Best Interest of the Child: Standard & Factors

Instructor: Janell Blanco
This lesson will discuss how the courts determine what the best interest of the child is and what standards and factors they use to make these decisions. After learning about these standards and factors, you can test your knowledge with a quiz.


Katie's parents are getting divorced and the judge will decide who she gets to live with. Katie is seven years old and she loves both of her parents but her mom has a drinking problem. The judge will ultimately decide what the best interest of the child will be and determine custody.

The best interest of a child doesn't have a standard definition but the term refers to giving the courts the responsibility to decide which services, actions, and order will best benefit the child. Additionally, in the best interest of the child, such as with Katie, the court will decide which parent or caretaker is best fit to take care of the child. When the courts make the decision for the best interest of a child, there are several factors that the court system takes into account.


Each state in the U.S. has different factors they use when determining what situation will be in the best interest of the child. There are 21 states and the District of Columbia that have specific factors they use, so we obviously don't have time to cover every single one.

It's more generalized for several other states. There are 15 states that factor in the relationships between the child and the caregivers, siblings, residents of the home, and the parent. Nine states factor in the parents' ability to provide for the child. The courts want to know the following:

  • Can the parent(s) provide a safe home?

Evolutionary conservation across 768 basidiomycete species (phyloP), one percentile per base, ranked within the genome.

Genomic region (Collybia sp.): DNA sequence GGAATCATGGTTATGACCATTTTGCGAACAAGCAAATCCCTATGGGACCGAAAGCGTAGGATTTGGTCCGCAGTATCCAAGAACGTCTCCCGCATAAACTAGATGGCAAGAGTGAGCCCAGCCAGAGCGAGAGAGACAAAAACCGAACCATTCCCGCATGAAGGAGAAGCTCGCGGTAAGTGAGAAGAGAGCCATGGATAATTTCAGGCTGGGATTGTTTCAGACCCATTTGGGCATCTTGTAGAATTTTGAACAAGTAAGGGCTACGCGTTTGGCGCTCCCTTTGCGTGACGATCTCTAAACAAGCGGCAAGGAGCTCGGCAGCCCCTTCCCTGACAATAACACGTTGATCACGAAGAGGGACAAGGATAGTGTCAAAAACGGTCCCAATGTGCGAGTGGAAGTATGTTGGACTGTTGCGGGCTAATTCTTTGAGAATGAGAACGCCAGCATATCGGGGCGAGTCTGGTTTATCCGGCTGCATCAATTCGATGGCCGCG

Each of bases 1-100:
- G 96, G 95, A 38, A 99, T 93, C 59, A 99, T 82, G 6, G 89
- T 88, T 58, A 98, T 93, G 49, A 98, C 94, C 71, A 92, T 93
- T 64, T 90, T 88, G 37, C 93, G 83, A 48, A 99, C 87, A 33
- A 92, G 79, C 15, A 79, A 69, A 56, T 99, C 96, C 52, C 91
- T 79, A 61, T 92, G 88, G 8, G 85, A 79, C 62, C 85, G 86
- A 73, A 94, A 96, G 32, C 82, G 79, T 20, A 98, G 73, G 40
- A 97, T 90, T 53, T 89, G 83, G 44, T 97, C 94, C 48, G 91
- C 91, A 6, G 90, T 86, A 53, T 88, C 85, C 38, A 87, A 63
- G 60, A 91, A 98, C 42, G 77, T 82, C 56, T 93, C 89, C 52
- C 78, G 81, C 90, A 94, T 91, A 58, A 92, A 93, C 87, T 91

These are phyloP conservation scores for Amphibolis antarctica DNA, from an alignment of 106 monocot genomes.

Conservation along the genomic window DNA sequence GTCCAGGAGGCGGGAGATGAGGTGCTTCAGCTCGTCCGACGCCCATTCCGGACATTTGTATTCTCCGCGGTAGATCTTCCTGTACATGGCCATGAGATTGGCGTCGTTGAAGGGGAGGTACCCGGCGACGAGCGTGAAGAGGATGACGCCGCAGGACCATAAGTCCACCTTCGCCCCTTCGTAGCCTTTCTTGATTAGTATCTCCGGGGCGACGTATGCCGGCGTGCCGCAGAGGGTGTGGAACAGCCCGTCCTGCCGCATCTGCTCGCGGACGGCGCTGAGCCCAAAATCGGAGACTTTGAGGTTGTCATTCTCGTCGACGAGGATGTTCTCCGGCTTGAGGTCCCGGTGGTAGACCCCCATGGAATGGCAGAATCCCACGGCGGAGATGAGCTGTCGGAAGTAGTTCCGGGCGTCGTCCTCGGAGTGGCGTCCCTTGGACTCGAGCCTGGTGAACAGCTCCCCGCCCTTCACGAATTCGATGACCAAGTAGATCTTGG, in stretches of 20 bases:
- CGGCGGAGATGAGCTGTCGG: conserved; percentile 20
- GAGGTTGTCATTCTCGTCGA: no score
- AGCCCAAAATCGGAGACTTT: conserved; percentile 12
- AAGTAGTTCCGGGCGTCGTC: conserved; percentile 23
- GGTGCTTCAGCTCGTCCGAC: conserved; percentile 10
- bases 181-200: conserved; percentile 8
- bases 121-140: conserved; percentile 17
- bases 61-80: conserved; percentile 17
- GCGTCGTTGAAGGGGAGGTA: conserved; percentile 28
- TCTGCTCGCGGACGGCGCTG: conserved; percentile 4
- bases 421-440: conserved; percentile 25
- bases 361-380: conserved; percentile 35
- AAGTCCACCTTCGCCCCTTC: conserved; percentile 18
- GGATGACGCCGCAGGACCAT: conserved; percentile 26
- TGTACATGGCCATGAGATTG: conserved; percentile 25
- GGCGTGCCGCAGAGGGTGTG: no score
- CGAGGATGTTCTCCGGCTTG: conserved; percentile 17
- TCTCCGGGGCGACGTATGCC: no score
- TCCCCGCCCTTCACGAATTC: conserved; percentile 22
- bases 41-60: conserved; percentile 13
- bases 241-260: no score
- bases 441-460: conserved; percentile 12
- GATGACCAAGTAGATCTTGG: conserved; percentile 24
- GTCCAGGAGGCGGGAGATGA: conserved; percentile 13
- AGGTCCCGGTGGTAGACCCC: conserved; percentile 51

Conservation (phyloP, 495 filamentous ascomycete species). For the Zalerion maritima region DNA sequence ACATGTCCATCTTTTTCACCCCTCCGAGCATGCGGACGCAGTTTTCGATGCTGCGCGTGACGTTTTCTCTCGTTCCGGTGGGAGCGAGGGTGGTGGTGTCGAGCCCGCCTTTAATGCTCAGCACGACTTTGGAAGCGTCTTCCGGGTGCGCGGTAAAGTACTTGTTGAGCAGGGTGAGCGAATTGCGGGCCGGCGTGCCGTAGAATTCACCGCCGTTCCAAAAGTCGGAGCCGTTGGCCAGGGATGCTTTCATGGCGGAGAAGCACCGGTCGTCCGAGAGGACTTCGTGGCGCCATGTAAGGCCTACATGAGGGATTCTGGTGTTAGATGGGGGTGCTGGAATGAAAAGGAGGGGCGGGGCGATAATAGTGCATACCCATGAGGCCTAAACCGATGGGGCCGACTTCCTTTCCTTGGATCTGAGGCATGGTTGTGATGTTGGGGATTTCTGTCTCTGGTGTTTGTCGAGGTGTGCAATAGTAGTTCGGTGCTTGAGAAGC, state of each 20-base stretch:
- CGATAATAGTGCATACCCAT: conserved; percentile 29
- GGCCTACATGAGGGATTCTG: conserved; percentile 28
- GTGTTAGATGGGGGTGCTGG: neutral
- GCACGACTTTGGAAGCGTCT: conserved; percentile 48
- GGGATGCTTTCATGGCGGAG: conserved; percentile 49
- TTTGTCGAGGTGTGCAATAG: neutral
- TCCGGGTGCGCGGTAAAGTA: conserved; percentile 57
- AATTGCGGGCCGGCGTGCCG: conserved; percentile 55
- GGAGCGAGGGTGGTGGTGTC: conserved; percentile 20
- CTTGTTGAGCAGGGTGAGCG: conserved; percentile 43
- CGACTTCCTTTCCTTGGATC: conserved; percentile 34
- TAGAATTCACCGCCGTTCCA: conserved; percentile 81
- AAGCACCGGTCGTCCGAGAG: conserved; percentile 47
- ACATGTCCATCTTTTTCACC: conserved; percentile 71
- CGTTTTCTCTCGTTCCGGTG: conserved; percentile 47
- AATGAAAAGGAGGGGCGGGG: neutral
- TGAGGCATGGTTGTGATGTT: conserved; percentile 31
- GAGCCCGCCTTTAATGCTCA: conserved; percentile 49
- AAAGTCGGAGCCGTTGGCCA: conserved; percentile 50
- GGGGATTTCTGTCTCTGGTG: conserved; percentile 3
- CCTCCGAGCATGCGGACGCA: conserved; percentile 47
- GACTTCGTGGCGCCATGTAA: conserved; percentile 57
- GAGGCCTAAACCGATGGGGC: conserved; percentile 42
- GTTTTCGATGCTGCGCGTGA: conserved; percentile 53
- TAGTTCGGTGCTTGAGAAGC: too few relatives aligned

• Will there be adequate amount of food in the home?
  • Will the child receive proper medical attention?
  • Will the child have proper clothing while residing in the home?

Not only do the factors include the well-being of the child but also some states, such as Illinois, make decisions based on the child's age.

One final factor that is considered in eight states is the mental and physical health of the parent and the child. Is the parent able to properly care for the child? Katie's mom has a drinking problem. The judge with Katie's case would have to look closely at both of Katie's parents. Katie's mom does care and provide for her and only drinks after Katie goes to bed. The judge will have to determine if Katie's mom's alcohol problem inhibits her ability to properly care for Katie before determining custody and the best interest of the child.

All factors are obviously important because the child needs to be taken care of. The courts need to make sure that the best interest of the child is being taken into account when placing the child in a home or giving a certain parent custodial rights.


When determining the best interest of the child, there are not only factors but also standards that apply. Each state also has their own set of standards or guiding principles that lead them to decide what the best interest of the child is.

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